It depends on what you're doing. Exclusively reading from a SSD will still cause degradation of its memory cells over time. Mounting the drive read-only will prevent you from directly writing to it, but the drive's firmware will still produce background writes. But depending on your usage patterns, you may or may not have anything to worry about.
There are several types of errors outlined in Flash Error Analysis and Management:
- erase error: caused by repeated program/erase cycles (writes)
- program interference error: data in one page is unintentionally changed while a neighboring page is being programmed
- retention error: the charge programmed in the floating gate dissipates gradually
- read error: data stored in a cell changes as a neighboring cell is read repeatedly
This paper is an interesting read but going to that level of depth is probably outside the scope of your question, other than to say that exclusively reading from NAND memory will not preserve the data forever.
According to a presentation by Jim Cooke at Micron, the cells should be erased and reprogrammed every 100,000 reads for MLC and 1,000,000 reads for SLC.
Cells not being read receive elevated voltage stress
Stressed cells are
• Always in the block being read
• Always on pages not being read
Charge collects on the floating gate causing the cell to appear to be weakly programmed
Does not damage cells; ERASE returns cells to undisturbed levels
Disturbed bits are effectively managed with ECC
Rule of thumb for excessive reads per block between ERASE operations
• SLC – 1,000,000 READ cycles
• MLC – 100,000 READ cycles
If possible, read equally from pages within the block
If exceeding the rule-of-thumb cycle count, then move the
block to another location and erase the original block
Establish ECC threshold to move data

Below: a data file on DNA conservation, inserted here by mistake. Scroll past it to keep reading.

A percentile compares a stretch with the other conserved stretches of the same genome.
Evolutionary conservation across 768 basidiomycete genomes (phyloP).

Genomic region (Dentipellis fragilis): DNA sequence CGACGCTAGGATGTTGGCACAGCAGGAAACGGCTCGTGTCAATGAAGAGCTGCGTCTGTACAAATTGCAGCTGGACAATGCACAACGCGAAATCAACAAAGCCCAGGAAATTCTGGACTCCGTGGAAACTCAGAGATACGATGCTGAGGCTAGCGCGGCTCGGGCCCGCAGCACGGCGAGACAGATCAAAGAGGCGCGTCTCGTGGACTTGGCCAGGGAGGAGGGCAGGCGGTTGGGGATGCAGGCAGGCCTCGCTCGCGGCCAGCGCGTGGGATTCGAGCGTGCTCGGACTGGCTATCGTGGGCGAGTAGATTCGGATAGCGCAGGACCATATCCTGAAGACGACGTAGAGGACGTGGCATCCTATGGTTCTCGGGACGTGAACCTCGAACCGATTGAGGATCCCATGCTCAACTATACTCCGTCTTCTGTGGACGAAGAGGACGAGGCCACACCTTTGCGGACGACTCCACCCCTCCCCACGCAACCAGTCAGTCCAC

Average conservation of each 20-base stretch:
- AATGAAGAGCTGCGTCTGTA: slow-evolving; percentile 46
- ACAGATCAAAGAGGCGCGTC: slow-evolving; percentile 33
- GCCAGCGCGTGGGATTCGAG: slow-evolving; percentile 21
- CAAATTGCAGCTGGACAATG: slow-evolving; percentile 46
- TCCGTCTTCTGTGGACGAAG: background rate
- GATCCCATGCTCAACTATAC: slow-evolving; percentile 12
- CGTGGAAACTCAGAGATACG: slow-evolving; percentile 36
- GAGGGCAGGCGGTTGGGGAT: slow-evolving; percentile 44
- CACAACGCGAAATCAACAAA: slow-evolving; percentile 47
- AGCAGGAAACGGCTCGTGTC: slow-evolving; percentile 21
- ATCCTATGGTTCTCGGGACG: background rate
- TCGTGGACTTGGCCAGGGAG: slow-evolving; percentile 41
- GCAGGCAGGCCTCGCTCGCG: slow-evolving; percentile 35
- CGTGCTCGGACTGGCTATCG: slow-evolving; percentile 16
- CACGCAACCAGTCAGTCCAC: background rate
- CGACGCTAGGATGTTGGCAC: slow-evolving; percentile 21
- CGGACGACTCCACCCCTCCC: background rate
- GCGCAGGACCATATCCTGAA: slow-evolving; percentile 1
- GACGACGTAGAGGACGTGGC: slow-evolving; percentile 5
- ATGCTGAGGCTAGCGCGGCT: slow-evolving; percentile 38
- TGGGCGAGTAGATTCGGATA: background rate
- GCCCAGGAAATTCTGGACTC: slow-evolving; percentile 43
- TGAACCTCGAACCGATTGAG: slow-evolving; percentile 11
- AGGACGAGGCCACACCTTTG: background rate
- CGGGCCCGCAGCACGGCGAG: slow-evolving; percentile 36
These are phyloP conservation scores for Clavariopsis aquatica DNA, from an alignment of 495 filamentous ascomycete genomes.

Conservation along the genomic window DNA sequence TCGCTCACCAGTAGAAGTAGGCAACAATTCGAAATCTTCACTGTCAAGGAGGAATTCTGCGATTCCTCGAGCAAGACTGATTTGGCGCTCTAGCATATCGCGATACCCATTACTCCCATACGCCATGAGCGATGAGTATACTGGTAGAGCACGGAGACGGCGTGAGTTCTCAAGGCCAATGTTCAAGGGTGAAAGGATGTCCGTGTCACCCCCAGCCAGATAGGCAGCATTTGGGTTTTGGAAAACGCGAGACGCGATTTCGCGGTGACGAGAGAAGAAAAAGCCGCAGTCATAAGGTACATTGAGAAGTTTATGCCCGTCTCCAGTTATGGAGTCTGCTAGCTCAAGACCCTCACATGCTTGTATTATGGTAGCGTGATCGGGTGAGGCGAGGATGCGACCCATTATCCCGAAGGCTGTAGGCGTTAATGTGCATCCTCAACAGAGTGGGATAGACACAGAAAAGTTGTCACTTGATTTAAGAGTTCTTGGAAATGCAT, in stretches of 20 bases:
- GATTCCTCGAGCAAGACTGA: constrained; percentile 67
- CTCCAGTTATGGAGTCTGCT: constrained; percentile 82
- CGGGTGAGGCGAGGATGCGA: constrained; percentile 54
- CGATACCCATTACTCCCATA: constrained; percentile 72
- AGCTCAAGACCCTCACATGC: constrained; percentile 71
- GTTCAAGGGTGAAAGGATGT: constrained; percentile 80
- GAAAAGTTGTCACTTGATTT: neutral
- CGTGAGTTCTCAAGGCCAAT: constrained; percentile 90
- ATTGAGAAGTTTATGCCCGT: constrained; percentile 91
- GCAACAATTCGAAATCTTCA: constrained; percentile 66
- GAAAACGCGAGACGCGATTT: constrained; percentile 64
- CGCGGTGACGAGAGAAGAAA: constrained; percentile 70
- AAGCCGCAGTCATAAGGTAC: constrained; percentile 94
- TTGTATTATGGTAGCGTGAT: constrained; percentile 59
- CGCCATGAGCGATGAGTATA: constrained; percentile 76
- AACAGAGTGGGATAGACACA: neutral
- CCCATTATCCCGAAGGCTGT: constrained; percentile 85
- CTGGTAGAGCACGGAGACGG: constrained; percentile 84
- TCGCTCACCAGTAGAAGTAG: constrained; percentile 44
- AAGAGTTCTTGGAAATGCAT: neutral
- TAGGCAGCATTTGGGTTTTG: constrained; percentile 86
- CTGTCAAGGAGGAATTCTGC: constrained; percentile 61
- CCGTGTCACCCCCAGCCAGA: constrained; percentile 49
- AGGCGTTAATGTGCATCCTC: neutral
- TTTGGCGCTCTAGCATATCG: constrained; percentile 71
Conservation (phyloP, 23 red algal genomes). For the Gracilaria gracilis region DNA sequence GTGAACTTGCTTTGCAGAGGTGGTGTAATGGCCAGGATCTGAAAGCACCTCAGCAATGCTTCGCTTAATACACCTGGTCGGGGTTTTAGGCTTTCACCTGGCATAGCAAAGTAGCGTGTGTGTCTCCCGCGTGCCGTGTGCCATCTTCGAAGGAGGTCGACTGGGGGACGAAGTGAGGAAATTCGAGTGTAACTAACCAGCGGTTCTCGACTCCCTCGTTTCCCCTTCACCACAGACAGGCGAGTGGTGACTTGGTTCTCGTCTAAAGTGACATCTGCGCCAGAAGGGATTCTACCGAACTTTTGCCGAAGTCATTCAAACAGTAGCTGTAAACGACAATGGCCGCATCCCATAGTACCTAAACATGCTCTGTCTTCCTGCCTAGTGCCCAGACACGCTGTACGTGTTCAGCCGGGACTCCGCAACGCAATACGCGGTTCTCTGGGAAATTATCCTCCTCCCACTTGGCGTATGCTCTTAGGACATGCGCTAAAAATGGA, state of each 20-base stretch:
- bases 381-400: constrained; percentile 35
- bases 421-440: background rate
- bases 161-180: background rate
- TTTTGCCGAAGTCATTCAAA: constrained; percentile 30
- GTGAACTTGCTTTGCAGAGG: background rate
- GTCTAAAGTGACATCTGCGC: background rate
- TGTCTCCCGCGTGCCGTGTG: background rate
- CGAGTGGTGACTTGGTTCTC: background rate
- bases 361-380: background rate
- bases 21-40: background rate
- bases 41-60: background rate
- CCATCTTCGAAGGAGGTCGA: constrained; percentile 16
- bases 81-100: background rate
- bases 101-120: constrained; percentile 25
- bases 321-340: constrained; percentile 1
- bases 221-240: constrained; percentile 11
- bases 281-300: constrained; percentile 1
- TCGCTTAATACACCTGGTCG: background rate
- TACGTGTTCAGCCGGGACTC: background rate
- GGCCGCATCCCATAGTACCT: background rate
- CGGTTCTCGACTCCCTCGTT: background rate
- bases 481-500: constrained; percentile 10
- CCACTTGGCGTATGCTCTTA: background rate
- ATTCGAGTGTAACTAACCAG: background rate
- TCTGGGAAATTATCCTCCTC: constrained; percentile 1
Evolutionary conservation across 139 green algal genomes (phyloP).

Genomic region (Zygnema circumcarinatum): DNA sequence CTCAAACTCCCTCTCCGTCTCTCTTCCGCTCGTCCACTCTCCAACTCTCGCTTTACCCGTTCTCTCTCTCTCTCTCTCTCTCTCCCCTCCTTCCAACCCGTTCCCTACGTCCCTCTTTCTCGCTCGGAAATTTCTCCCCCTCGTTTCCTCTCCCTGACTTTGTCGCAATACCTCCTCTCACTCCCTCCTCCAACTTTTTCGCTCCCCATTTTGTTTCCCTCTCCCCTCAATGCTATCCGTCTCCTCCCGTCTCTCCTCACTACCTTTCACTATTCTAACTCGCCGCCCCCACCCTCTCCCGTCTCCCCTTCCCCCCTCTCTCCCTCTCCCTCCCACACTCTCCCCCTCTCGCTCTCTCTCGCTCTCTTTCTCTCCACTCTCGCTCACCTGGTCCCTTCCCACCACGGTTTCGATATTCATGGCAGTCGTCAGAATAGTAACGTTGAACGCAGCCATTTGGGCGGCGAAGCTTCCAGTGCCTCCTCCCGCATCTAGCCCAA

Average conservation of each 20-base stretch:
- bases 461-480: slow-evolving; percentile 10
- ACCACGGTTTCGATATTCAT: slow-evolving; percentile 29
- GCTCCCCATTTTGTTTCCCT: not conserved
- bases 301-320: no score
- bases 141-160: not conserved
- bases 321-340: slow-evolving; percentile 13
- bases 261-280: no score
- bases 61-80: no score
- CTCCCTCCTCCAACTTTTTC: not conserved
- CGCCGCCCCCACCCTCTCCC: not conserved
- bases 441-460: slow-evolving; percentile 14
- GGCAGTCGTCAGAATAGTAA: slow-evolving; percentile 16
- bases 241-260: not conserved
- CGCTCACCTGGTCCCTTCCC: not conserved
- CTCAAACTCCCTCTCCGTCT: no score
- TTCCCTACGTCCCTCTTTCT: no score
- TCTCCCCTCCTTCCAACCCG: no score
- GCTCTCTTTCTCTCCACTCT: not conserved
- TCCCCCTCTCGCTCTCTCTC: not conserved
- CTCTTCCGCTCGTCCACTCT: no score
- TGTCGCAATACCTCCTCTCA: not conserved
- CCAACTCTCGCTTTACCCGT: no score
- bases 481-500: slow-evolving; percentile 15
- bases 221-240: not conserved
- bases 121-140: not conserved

Erase resets the READ DISTURB cycle count
Use ECC to recover from read disturb errors
That said, these papers seem to be directed at low-level users of NAND memory (e.g., SSD firmware developers), and are not intended for end-user consumption. So I would suspect your drive's firmware already handles this transparently in the background.
But getting back to the original question, does exclusively reading still cause wear & tear on the drive? Yes. How much? It's complicated. If you assume the firmware is rewriting a page's cells to new locations every 100,000 reads, and there are always plenty of available blocks, you have 1 write for every 100,000 reads. But on top of that, the firmware also performs wear-leveling and other tasks, which amplify one logical write into multiple physical writes.
In practical terms, you probably don't need to be particularly concerned unless the drive is nearly filled to capacity and you're constantly reading from the entire drive. But if you are reading from the drive non-stop, keep a close eye on the SMART table for a month to get an idea how quickly your read patterns are causing background writes. And, of course, always make sure you have multiple backups.